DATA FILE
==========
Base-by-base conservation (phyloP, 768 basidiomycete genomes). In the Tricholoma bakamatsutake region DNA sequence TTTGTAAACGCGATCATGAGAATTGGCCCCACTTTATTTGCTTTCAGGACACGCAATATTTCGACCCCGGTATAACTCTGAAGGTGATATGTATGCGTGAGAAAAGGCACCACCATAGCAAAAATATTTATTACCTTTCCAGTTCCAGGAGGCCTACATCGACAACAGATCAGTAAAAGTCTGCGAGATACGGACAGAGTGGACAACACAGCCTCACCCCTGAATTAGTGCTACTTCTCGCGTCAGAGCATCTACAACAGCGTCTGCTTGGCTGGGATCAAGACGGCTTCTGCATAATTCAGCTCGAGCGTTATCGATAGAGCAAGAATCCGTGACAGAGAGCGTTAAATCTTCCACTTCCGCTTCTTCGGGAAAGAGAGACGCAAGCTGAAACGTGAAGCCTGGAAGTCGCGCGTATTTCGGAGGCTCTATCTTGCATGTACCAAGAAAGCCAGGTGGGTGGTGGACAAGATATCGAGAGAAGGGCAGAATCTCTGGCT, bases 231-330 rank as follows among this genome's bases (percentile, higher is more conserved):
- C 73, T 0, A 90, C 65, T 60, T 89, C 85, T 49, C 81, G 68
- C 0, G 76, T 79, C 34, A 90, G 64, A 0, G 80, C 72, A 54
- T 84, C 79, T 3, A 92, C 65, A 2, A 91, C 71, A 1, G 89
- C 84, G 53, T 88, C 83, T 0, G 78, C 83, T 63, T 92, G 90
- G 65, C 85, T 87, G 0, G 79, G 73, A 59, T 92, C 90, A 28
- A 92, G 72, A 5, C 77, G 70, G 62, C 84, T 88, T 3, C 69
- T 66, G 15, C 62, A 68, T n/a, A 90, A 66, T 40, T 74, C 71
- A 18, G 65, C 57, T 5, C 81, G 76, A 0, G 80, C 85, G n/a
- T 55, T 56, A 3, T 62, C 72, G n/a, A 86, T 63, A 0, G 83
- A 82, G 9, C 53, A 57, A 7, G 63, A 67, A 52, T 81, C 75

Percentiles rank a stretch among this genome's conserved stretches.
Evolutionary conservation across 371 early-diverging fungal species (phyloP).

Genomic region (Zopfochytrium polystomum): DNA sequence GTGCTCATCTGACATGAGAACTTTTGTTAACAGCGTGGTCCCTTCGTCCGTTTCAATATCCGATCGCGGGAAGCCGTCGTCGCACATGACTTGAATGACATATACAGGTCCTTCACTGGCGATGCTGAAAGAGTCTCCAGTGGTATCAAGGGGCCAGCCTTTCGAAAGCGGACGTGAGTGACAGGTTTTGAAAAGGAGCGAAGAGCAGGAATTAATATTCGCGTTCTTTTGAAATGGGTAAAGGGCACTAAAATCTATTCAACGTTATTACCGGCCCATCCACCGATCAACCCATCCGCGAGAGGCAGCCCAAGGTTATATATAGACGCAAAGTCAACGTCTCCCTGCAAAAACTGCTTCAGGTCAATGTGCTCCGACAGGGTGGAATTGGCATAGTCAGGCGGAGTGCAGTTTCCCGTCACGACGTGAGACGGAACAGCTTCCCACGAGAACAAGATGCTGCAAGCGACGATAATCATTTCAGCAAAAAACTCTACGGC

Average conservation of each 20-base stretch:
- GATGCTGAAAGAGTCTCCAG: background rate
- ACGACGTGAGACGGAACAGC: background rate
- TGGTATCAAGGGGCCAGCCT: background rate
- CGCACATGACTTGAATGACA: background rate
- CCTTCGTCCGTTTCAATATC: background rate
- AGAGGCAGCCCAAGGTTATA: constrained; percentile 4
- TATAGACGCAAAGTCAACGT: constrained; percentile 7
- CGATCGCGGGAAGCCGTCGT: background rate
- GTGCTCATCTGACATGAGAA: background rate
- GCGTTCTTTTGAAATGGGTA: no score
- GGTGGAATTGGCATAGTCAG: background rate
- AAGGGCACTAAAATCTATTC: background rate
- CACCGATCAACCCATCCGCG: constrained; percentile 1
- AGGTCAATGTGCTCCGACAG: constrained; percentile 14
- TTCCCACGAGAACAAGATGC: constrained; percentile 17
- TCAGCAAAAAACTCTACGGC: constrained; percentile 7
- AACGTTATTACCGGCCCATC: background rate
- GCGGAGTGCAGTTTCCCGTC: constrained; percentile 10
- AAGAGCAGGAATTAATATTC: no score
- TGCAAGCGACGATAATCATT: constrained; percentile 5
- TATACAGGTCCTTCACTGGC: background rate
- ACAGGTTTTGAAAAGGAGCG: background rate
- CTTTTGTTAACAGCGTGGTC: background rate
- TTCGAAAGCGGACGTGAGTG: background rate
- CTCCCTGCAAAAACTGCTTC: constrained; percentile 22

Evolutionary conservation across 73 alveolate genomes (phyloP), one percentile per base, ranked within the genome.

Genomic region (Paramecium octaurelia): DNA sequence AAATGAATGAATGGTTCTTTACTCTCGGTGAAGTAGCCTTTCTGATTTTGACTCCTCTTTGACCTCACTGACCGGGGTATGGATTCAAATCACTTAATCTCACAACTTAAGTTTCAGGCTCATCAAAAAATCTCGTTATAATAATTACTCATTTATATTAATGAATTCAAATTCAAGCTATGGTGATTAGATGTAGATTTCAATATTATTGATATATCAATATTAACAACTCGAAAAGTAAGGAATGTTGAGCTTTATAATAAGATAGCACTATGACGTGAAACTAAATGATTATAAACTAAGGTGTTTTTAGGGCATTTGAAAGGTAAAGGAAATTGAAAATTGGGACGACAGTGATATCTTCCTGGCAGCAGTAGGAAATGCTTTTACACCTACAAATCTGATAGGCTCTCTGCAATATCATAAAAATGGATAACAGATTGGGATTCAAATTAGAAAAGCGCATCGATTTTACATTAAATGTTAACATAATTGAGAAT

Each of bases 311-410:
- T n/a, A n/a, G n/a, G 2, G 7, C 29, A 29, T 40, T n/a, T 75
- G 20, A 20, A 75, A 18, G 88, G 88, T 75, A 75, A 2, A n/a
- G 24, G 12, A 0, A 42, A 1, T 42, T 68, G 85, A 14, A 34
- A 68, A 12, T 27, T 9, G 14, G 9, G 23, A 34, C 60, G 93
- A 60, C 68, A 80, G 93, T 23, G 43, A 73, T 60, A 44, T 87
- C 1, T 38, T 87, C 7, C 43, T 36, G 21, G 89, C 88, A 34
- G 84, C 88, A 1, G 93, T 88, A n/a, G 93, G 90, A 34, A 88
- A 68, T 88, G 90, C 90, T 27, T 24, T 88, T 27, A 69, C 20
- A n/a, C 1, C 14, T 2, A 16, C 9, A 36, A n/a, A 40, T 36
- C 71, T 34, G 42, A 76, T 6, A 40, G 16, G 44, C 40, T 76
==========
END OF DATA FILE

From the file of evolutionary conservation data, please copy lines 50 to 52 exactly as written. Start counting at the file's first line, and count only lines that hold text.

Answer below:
- G 84, C 88, A 1, G 93, T 88, A n/a, G 93, G 90, A 34, A 88
- A 68, T 88, G 90, C 90, T 27, T 24, T 88, T 27, A 69, C 20
- A n/a, C 1, C 14, T 2, A 16, C 9, A 36, A n/a, A 40, T 36